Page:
The Monmouth University Distinguished Teaching Award celebrates and encourages sustained excellence in teaching, with a commitment to providing Monmouth students with a transformative and engaging educational experience that promotes critical thinking and evidence-based pedagogical practices. Dr. Lionetti has taught and undertaken major revisions in teaching both general and applied microbiology for biology majors. When the COVID pandemic forced remote learning , She developed innovative ways to accomplish lab learning outcomes for students taking the General Microbiology (lab and lecture) remotely. Dr. Lionetti published on this work in the prestigious Journal of Microbiology and Biology Education in 2022 “Teaching Microscopy Remotely: Two Engaging Options”.

    We are all very proud to recognize Dr. Lionetti’s accomplishment.

    Enrollment Publications Viewbook
  • Inclusive STEM Teaching

    The School of Science commitment to inclusive teaching was embodied this year as 17 faculty and 2 administrators participated in a faculty learning community dedicated to inclusive teaching. The learning community was supported partially by a grant from the Monmouth Intercultural Center. The community was centered around and online course on inclusive STEM teaching funded by the National Science Foundation on Inclusive STEM teaching and included other meetings for faculty to share their experiences.

    Faculty reported that the course helped them connect with more of their students and be confident in using more inclusive teaching techniques.  The  School of Science also instituted a teaching award for both as single class and  for whole courses or syllabi that had been modified for inclusive and equitable teaching.  Drs. Sean Sterrett of Biology and Nikita Burrows of Chemistry were winners in the entire course category and Dr. Madeline Balman in the single class meeting category.

  • Biology Professor Receives NSF Grant

    The scientific workforce faces two major challenges – how to best mitigate the negative impacts of large-scale global change and how to best train and support a diverse generation of scientists. A collaborative research network of scientists from five universities received a $3.0 million Research and Mentoring for Postbaccalaureates in Biological Sciences (RaMP) grant from the National Science Foundation (NSF) to tackle these broad challenges.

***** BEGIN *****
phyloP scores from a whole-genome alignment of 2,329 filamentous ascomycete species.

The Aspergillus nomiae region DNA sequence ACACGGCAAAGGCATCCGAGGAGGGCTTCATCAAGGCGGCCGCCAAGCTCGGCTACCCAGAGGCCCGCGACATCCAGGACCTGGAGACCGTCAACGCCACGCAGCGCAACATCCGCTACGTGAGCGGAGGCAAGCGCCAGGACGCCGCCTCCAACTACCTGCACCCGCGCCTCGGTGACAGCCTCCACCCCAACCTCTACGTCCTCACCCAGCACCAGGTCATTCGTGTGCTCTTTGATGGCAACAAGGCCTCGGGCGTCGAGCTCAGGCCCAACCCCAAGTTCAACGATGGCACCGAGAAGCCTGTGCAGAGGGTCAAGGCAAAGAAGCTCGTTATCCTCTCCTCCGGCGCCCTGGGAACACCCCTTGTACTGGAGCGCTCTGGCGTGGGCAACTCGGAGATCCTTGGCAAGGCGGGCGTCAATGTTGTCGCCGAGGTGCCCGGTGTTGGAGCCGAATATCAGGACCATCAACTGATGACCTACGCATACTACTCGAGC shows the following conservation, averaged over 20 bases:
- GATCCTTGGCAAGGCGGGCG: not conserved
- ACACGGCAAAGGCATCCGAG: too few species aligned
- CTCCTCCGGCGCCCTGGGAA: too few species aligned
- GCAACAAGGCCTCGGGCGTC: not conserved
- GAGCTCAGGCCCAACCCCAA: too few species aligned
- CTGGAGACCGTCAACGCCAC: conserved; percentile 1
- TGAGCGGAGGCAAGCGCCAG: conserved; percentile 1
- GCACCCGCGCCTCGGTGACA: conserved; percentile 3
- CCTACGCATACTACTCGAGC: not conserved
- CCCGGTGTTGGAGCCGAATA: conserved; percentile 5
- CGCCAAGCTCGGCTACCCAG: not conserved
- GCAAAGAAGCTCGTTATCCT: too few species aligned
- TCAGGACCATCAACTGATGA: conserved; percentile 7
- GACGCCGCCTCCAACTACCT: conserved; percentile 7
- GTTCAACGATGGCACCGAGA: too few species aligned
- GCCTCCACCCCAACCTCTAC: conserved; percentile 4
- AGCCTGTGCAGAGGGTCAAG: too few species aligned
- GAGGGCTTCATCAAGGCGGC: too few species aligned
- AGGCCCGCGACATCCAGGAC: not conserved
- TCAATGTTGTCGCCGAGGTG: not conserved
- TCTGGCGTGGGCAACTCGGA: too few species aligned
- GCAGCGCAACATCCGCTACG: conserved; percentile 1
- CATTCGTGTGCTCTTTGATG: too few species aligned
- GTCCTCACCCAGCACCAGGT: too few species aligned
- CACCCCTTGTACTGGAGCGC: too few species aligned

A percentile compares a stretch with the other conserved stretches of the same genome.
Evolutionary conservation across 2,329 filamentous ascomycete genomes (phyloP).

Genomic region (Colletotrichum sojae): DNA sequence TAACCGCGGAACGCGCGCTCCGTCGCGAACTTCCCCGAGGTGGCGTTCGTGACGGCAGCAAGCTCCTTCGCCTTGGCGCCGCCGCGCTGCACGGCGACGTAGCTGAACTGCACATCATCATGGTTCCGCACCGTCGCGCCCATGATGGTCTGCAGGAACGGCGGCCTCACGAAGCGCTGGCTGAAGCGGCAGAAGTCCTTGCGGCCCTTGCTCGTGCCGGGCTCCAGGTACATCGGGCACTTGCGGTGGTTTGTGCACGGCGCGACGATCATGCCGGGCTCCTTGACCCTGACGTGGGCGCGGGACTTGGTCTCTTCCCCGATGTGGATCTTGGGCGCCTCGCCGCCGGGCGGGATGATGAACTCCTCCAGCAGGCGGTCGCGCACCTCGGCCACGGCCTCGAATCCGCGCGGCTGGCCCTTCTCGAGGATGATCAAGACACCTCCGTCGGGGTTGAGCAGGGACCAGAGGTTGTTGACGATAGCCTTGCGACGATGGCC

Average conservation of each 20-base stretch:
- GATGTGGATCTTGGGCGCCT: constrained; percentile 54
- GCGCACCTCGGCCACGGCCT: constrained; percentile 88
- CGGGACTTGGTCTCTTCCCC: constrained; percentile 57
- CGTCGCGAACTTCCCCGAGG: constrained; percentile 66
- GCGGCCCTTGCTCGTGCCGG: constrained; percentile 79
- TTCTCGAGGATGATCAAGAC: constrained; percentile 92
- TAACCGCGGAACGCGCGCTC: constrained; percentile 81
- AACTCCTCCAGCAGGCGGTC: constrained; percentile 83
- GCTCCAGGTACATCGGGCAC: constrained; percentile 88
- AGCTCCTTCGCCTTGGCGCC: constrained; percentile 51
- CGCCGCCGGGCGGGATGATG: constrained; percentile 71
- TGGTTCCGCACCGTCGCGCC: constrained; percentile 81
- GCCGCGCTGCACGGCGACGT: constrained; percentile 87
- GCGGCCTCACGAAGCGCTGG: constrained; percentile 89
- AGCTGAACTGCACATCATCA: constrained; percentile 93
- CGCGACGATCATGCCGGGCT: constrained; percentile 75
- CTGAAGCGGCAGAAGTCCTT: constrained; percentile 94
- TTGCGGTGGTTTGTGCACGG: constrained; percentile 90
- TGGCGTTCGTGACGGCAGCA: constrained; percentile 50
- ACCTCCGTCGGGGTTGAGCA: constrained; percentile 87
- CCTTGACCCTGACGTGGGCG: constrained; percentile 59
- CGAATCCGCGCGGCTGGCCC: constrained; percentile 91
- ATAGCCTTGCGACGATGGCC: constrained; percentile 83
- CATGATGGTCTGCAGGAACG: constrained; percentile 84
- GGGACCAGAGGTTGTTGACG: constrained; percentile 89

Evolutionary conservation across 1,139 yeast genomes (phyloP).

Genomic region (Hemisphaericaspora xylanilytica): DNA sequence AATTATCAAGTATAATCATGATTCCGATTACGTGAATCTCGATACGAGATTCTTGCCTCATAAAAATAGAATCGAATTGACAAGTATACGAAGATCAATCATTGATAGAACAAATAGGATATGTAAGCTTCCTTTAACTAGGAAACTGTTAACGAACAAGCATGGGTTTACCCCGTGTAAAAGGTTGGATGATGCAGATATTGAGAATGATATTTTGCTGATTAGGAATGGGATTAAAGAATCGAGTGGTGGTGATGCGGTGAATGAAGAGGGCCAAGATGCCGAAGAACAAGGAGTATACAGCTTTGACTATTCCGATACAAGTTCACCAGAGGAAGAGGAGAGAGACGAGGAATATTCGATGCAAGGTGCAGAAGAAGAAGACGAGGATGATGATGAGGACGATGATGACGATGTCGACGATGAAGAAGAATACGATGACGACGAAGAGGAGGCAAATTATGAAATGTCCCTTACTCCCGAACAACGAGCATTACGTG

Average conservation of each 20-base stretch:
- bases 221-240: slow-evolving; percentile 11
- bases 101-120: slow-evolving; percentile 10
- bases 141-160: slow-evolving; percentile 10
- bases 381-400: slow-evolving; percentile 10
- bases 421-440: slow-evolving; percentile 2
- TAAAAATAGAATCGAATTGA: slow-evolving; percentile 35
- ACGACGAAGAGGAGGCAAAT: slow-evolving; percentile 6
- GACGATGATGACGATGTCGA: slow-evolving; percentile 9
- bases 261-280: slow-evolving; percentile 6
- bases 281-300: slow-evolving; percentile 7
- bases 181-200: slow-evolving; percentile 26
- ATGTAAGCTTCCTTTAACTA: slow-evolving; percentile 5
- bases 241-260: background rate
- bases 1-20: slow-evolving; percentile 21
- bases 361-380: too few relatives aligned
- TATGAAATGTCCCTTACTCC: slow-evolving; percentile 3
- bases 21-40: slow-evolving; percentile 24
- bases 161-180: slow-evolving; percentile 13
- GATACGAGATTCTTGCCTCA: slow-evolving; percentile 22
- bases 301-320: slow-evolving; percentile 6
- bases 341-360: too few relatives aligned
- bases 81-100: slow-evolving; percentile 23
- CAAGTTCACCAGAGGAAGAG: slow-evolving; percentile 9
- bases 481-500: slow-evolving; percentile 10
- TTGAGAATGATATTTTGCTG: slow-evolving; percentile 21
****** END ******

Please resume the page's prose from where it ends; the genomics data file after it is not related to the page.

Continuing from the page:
Monmouth University is partnering with four other universities to create a postbaccalaureate research and mentoring network integrated within the existing Salamander Population and Adaptation Research Collaboration Network (SPARCnet). The four-year project will be overseen by principal investigator Dr. M. Caitlin Fisher-Reid, an Associate Professor in the Department of Biological Sciences at Bridgewater State University. The co-principal investigators include Dr. David A.W. Miller, Associate Professor at Pennsylvania State University, Dr. Alexa R. Warwick, Outreach Specialist at Michigan State University, Dr. Sean Sterrett, Assistant Professor at Monmouth University, and Dr. Tanya Hawley Matlaga, Assistant Professor in the Department of Biology at Susquehanna University.

    The SPARCnet RaMP program will recruit recent college graduates with limited research experiences to participate in a one-year, paid, mentored research position at SPARCnet sites in the eastern United States. Mentors will be trained in mentoring best practices and postbaccalaureate mentees will be trained in a variety of research methods and vital professional development skills. The grant will support 30 postbaccalaureate mentees over three years, preparing them to successfully enter the STEM workforce and postgraduate education programs.

    Postbaccalaureate mentees will join an intellectually and geographically distributed network, SPARCnet, that brings together a diverse group of scientists, educators, university, federal, state, and non-profit partners to use terrestrial salamanders as a model for understanding how species respond to global change.  Each year’s mentee cohort will complete a collaborative core project using the network-wide, 10-year data set on salamander populations, and each individual mentee will complete a tailored independent project with their mentor(s). Not only will the projects expose mentees to basic hypothesis-driven, ecological research, but they will uncover patterns and mechanisms of change and model those changes with aims to impact policy and management. Mentors will also be able to bring their mentoring best practices back to their home institutions to broaden the program’s impact. This grant was one of 10 awarded this year.

  • 15th Annual Summer Research Program Symposium

    On August 10th 25 groups of student researchers presented their faculty sponsored research in the School of Science’s 15th Annual Summer Research Program Symposium. A complete list of the the presenters and abstracts of their projects can be found in the 2023 Summer Research Program Abstract Book.